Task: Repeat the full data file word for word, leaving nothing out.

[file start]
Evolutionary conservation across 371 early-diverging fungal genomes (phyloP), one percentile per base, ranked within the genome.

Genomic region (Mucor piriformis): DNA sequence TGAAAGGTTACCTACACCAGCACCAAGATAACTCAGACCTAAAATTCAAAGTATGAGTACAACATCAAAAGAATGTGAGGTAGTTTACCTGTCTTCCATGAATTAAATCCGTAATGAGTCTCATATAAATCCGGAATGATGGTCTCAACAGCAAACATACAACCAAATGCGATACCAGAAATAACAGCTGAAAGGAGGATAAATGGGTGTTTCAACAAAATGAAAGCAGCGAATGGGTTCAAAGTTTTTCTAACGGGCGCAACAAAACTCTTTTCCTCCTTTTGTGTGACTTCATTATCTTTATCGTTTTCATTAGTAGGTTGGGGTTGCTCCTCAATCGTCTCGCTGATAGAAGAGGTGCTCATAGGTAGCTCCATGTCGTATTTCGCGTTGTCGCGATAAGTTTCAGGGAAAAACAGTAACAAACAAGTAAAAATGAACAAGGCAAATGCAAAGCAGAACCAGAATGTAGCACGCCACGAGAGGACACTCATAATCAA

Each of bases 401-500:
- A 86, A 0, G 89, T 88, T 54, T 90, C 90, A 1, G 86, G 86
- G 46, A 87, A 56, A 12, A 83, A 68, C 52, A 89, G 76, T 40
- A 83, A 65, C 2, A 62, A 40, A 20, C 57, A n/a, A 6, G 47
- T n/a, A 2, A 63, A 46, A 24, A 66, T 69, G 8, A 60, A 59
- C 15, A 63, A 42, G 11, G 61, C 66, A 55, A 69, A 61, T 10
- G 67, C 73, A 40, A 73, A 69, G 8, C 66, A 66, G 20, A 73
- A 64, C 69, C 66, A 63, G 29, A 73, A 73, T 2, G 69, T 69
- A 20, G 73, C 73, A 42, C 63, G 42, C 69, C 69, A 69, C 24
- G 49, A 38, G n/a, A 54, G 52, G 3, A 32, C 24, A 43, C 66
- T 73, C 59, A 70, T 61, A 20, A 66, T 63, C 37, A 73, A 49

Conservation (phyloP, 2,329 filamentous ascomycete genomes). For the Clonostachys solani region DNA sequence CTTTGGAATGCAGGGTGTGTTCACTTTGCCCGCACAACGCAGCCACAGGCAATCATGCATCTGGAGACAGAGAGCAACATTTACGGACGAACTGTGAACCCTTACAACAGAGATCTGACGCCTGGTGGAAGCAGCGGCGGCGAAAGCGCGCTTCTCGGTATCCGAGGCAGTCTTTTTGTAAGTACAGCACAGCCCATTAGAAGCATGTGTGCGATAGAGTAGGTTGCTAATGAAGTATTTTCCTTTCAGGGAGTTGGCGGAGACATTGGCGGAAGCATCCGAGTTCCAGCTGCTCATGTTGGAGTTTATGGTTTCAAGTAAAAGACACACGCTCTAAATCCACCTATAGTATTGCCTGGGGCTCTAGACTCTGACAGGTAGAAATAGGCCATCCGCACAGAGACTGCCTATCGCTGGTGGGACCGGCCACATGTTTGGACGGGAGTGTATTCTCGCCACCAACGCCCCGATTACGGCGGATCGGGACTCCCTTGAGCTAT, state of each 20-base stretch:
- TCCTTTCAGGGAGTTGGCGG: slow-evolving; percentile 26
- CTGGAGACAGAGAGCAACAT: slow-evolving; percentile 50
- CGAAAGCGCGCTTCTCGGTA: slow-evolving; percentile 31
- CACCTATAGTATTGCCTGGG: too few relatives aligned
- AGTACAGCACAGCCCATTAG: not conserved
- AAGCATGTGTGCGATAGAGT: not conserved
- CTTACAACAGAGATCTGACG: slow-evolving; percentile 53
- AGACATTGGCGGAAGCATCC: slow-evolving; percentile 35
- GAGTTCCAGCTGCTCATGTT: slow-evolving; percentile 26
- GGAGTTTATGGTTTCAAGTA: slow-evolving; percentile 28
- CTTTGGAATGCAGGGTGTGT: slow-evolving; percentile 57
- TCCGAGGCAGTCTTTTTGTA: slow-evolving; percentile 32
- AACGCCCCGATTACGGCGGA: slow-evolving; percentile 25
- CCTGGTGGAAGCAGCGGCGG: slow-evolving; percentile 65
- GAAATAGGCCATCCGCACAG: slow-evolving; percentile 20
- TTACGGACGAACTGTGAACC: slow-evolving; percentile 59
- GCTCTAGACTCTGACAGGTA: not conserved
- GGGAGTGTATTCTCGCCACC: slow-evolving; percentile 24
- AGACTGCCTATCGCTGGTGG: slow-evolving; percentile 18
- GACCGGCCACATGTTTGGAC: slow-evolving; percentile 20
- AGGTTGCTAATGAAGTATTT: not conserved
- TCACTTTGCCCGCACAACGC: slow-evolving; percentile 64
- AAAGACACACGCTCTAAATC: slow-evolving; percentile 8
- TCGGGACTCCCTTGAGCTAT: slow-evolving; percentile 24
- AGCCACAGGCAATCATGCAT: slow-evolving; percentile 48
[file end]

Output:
Evolutionary conservation across 371 early-diverging fungal genomes (phyloP), one percentile per base, ranked within the genome.

Genomic region (Mucor piriformis): DNA sequence TGAAAGGTTACCTACACCAGCACCAAGATAACTCAGACCTAAAATTCAAAGTATGAGTACAACATCAAAAGAATGTGAGGTAGTTTACCTGTCTTCCATGAATTAAATCCGTAATGAGTCTCATATAAATCCGGAATGATGGTCTCAACAGCAAACATACAACCAAATGCGATACCAGAAATAACAGCTGAAAGGAGGATAAATGGGTGTTTCAACAAAATGAAAGCAGCGAATGGGTTCAAAGTTTTTCTAACGGGCGCAACAAAACTCTTTTCCTCCTTTTGTGTGACTTCATTATCTTTATCGTTTTCATTAGTAGGTTGGGGTTGCTCCTCAATCGTCTCGCTGATAGAAGAGGTGCTCATAGGTAGCTCCATGTCGTATTTCGCGTTGTCGCGATAAGTTTCAGGGAAAAACAGTAACAAACAAGTAAAAATGAACAAGGCAAATGCAAAGCAGAACCAGAATGTAGCACGCCACGAGAGGACACTCATAATCAA

Each of bases 401-500:
- A 86, A 0, G 89, T 88, T 54, T 90, C 90, A 1, G 86, G 86
- G 46, A 87, A 56, A 12, A 83, A 68, C 52, A 89, G 76, T 40
- A 83, A 65, C 2, A 62, A 40, A 20, C 57, A n/a, A 6, G 47
- T n/a, A 2, A 63, A 46, A 24, A 66, T 69, G 8, A 60, A 59
- C 15, A 63, A 42, G 11, G 61, C 66, A 55, A 69, A 61, T 10
- G 67, C 73, A 40, A 73, A 69, G 8, C 66, A 66, G 20, A 73
- A 64, C 69, C 66, A 63, G 29, A 73, A 73, T 2, G 69, T 69
- A 20, G 73, C 73, A 42, C 63, G 42, C 69, C 69, A 69, C 24
- G 49, A 38, G n/a, A 54, G 52, G 3, A 32, C 24, A 43, C 66
- T 73, C 59, A 70, T 61, A 20, A 66, T 63, C 37, A 73, A 49

Conservation (phyloP, 2,329 filamentous ascomycete genomes). For the Clonostachys solani region DNA sequence CTTTGGAATGCAGGGTGTGTTCACTTTGCCCGCACAACGCAGCCACAGGCAATCATGCATCTGGAGACAGAGAGCAACATTTACGGACGAACTGTGAACCCTTACAACAGAGATCTGACGCCTGGTGGAAGCAGCGGCGGCGAAAGCGCGCTTCTCGGTATCCGAGGCAGTCTTTTTGTAAGTACAGCACAGCCCATTAGAAGCATGTGTGCGATAGAGTAGGTTGCTAATGAAGTATTTTCCTTTCAGGGAGTTGGCGGAGACATTGGCGGAAGCATCCGAGTTCCAGCTGCTCATGTTGGAGTTTATGGTTTCAAGTAAAAGACACACGCTCTAAATCCACCTATAGTATTGCCTGGGGCTCTAGACTCTGACAGGTAGAAATAGGCCATCCGCACAGAGACTGCCTATCGCTGGTGGGACCGGCCACATGTTTGGACGGGAGTGTATTCTCGCCACCAACGCCCCGATTACGGCGGATCGGGACTCCCTTGAGCTAT, state of each 20-base stretch:
- TCCTTTCAGGGAGTTGGCGG: slow-evolving; percentile 26
- CTGGAGACAGAGAGCAACAT: slow-evolving; percentile 50
- CGAAAGCGCGCTTCTCGGTA: slow-evolving; percentile 31
- CACCTATAGTATTGCCTGGG: too few relatives aligned
- AGTACAGCACAGCCCATTAG: not conserved
- AAGCATGTGTGCGATAGAGT: not conserved
- CTTACAACAGAGATCTGACG: slow-evolving; percentile 53
- AGACATTGGCGGAAGCATCC: slow-evolving; percentile 35
- GAGTTCCAGCTGCTCATGTT: slow-evolving; percentile 26
- GGAGTTTATGGTTTCAAGTA: slow-evolving; percentile 28
- CTTTGGAATGCAGGGTGTGT: slow-evolving; percentile 57
- TCCGAGGCAGTCTTTTTGTA: slow-evolving; percentile 32
- AACGCCCCGATTACGGCGGA: slow-evolving; percentile 25
- CCTGGTGGAAGCAGCGGCGG: slow-evolving; percentile 65
- GAAATAGGCCATCCGCACAG: slow-evolving; percentile 20
- TTACGGACGAACTGTGAACC: slow-evolving; percentile 59
- GCTCTAGACTCTGACAGGTA: not conserved
- GGGAGTGTATTCTCGCCACC: slow-evolving; percentile 24
- AGACTGCCTATCGCTGGTGG: slow-evolving; percentile 18
- GACCGGCCACATGTTTGGAC: slow-evolving; percentile 20
- AGGTTGCTAATGAAGTATTT: not conserved
- TCACTTTGCCCGCACAACGC: slow-evolving; percentile 64
- AAAGACACACGCTCTAAATC: slow-evolving; percentile 8
- TCGGGACTCCCTTGAGCTAT: slow-evolving; percentile 24
- AGCCACAGGCAATCATGCAT: slow-evolving; percentile 48